State Roundup, February 16, 2016

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TEACHER PENSIONS: The local share of teacher pension costs is projected to increase beyond what was envisioned by a 2012 law shifting some of the costs to local governments. The state has been making up the difference between the amounts shifted in 2012 and the actual normal costs of the teachers’ pensions. This year, the difference between the 2012 estimate is $30.5 million, Robin Clark Eilenberg writes in Conduit Street, the MACo blog.

COURSE SHUFFLING FOR HOGAN PROGRAM: Gov. Larry Hogan’s early graduation scholarship program — unveiled last month to encourage high-school students to finish within three years — could create some local course reshuffling, according to Washington County Public Schools Superintendent Clayton Wilcox. Julie Greene of the Hagerstown Herald Mail reports that, based on how many students could graduate early and whether they want to take Advanced Placement courses, which might give them college credit, the courses that the school system offers could be affected along with their sequence, Wilcox said.

UPHILL BATTLE FOR BIRTH FUND: A state-created task force has again called for the creation of a fund that would provide lifetime care needs to babies suffering from birth-related neurological injuries. This is the third time in three years that the task force has pushed for the passage of HB 377. The controversial no-fault birth injury fund would compensate families of babies with these injuries and allow them to forego the need for litigation. This bill’s approach has pitted hospitals and malpractice trial lawyers against each other, Alessia Grunberger reports for MarylandReporter.com.

STREAMING FLOOR SESSIONS: The conservative Republican and liberal Democrat pushing together for video streaming of General Assembly floor sessions also agree that the estimated costs are far too high, writes Len Lazarick for MarylandReporter.com. In the fiscal note to House Bill 316, legislative staff estimates it would cost $1.2 million to install and operate next year, and then over $400,000 per year to staff and maintain the system.

FRANCHOT SEEKS MORE AUTHORITY: A growing number of fraud cases in Maryland has the state’s top tax collector calling for an expansion of his powers of investigation and prosecution, reports Bryan Sears in the Daily Record. In recent weeks, Maryland Comptroller Peter Franchot has announced that his office will stop processing claims made by more than three-dozen tax businesses and individuals who perform tax preparation. But the number of cases is growing exponentially, and the comptroller said Friday his office is struggling to keep up under a current law that limits his powers.

HALF-WAY DONE: Fenit Nirappil of the Post writes that Maryland lawmakers are approaching the halfway point of the 90-day legislative session. This week, some of the most significant bills will receive their first public airing. A few things to watch the latest iteration of right to die legislation and what fresh hell will break out between the governor and the Democrat leadership.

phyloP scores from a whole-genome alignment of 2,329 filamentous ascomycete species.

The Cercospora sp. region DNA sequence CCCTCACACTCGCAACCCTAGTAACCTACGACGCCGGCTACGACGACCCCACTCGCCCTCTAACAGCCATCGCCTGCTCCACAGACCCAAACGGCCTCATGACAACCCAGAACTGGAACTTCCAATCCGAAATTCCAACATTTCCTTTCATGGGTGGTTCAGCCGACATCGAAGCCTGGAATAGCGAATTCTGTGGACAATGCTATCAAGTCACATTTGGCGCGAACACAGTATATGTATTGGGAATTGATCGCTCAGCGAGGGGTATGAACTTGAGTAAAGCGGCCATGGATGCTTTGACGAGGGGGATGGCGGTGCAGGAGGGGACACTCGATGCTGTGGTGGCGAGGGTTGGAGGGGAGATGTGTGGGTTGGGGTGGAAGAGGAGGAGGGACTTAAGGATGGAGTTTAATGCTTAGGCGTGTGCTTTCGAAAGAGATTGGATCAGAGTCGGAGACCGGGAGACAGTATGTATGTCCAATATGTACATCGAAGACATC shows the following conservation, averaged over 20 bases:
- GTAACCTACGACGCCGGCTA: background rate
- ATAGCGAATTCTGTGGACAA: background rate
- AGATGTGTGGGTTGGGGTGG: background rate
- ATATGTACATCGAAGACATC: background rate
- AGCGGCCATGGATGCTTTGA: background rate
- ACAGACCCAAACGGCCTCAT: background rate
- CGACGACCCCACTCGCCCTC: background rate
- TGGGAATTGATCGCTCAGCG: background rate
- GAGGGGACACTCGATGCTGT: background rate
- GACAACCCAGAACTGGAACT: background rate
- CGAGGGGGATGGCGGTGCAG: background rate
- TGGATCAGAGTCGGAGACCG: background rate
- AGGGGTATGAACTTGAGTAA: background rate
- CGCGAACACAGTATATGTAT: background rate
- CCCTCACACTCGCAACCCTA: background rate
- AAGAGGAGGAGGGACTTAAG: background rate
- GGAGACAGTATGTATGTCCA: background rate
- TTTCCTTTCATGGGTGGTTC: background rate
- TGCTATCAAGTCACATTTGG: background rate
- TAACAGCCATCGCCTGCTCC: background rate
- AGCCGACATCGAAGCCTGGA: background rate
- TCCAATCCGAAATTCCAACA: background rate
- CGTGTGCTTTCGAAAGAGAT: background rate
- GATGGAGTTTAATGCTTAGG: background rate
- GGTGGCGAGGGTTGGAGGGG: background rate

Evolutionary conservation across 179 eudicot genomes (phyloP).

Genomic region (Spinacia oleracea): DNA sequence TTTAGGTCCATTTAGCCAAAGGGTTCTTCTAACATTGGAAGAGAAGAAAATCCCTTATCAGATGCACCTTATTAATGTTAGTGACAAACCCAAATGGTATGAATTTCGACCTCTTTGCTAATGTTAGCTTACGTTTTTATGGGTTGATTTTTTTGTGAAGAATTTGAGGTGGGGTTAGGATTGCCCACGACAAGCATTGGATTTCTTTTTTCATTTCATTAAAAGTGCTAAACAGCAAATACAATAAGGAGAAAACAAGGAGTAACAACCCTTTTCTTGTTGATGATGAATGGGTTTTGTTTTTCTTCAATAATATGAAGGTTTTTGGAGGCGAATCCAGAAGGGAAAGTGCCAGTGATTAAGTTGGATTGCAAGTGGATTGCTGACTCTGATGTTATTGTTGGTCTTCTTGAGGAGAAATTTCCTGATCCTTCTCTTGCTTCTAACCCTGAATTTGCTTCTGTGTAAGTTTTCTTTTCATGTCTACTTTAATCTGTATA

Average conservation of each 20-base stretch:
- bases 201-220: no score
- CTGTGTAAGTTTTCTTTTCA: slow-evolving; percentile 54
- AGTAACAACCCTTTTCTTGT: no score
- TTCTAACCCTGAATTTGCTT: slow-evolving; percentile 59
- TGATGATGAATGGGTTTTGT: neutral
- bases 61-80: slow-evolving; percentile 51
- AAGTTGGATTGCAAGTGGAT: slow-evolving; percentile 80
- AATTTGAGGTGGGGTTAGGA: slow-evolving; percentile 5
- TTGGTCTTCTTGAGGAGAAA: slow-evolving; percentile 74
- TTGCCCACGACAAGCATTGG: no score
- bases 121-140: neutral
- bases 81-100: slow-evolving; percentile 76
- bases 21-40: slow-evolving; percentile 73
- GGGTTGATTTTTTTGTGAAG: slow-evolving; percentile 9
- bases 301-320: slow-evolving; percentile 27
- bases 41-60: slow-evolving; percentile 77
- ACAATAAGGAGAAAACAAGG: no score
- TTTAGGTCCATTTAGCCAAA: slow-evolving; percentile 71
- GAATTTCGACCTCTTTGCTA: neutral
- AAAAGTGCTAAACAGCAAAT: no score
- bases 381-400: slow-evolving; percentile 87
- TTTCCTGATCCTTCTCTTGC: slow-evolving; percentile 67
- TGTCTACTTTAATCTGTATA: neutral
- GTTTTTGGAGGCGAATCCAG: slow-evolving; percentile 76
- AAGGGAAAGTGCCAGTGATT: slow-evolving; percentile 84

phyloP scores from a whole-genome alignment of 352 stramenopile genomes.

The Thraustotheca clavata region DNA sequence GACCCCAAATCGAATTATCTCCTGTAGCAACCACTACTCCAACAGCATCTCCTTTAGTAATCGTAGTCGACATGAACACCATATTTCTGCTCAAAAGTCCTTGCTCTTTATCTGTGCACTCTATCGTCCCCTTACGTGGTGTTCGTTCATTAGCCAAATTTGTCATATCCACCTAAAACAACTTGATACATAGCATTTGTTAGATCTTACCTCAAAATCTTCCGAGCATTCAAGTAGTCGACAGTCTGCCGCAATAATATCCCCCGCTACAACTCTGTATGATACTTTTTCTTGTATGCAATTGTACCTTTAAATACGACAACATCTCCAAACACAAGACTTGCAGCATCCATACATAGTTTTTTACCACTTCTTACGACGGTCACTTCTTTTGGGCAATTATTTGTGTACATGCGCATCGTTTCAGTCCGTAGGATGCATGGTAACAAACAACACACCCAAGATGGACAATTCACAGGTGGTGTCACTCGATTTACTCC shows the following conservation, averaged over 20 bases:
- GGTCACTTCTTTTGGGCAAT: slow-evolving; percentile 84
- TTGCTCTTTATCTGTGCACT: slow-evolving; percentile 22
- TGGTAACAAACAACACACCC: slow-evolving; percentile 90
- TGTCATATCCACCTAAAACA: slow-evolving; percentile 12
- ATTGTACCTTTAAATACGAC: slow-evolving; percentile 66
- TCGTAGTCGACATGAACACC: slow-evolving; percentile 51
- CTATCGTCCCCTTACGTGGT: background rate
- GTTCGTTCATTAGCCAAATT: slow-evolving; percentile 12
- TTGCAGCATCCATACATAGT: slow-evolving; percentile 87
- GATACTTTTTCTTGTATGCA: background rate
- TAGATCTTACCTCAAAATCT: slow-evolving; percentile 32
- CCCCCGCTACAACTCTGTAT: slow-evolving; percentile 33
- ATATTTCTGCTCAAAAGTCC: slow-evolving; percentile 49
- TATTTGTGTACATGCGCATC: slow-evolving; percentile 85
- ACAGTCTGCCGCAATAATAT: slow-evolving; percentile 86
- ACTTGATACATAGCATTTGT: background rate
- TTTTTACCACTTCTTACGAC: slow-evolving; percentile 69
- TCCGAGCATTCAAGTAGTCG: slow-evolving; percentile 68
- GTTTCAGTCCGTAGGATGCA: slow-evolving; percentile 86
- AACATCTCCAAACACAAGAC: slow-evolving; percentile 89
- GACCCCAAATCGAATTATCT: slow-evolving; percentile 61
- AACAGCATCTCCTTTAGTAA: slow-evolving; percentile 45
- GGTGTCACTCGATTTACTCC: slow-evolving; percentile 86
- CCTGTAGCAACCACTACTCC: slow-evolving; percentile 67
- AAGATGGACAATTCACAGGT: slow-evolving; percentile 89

RECORD EXPUNGEMENT: Proposed legislation before the General Assembly would allow people with multiple criminal charges from one incident to expunge the ones that qualify for removal from their record, but prosecutors say the law is cost-prohibitive and comes hard on the heels of last year’s broadening of expungement laws, Heather Cobun of the Daily Record reports.

SUPREMES TO HEAR MD UTILITY CASE: The Supreme Court is expected to hear an electric utility case from Maryland this month that could resolve a national dispute over how far states may go to encourage power generation for their residents, reports John Fritze for the Sun. The case centers on a 2012 decision by the Maryland Public Service Commission to order the construction of a 725-megawatt natural gas power plant in Charles County. State regulators said the plant, the first built in Maryland in more than a decade, was needed to meet demand and prevent the possibility of brownouts during peak use.

NOT SO BIPARTISAN: In a take-the-gloves-off column, Josh Kurtz of Center Maryland pleads, “Can we please, please discard the notion, symbolic culinary preferences notwithstanding, that Hogan is a bipartisan governor?” He is referring to the most recent situation where Hogan condemned the latest veto override by the Senate “and suggested that there could be political consequences for the senators who went against his wishes. Some, he predicted, “won’t survive the vote.’” He then goes after the personal attacks committed by Hogan minions against the Democrats who voted for the override.

MOUNT ST. MARY’S MESS: Laslo Boyd, in an opinion piece for MarylandReporter, jumps into the Mount St. Mary University mess, condemning the school’s new president for the terms he used in “enrollment management” and urging him to find a field in which he can do no harm to others.

FROSH TO FIGHT VA POWER CO: Attorney General Brian Frosh’s office said Monday that it plans to fight a plan by the Dominion Virginia Power company to release about 215 million gallons of treated coal-ash water into a creek that connects to the Potomac River, Antonio Olivo of the Post reports.

SENIORS A TOUGH CROWD FOR CANDIDATES: Democrats running for office in Montgomery County know they have to bring their A-game to Leisure World. The Silver Spring senior community of 8,000 is packed with active, knowledgeable voters who faithfully turn out for elections. It is a tough crowd, even for a seasoned politician, Bill Turque writes in the Post.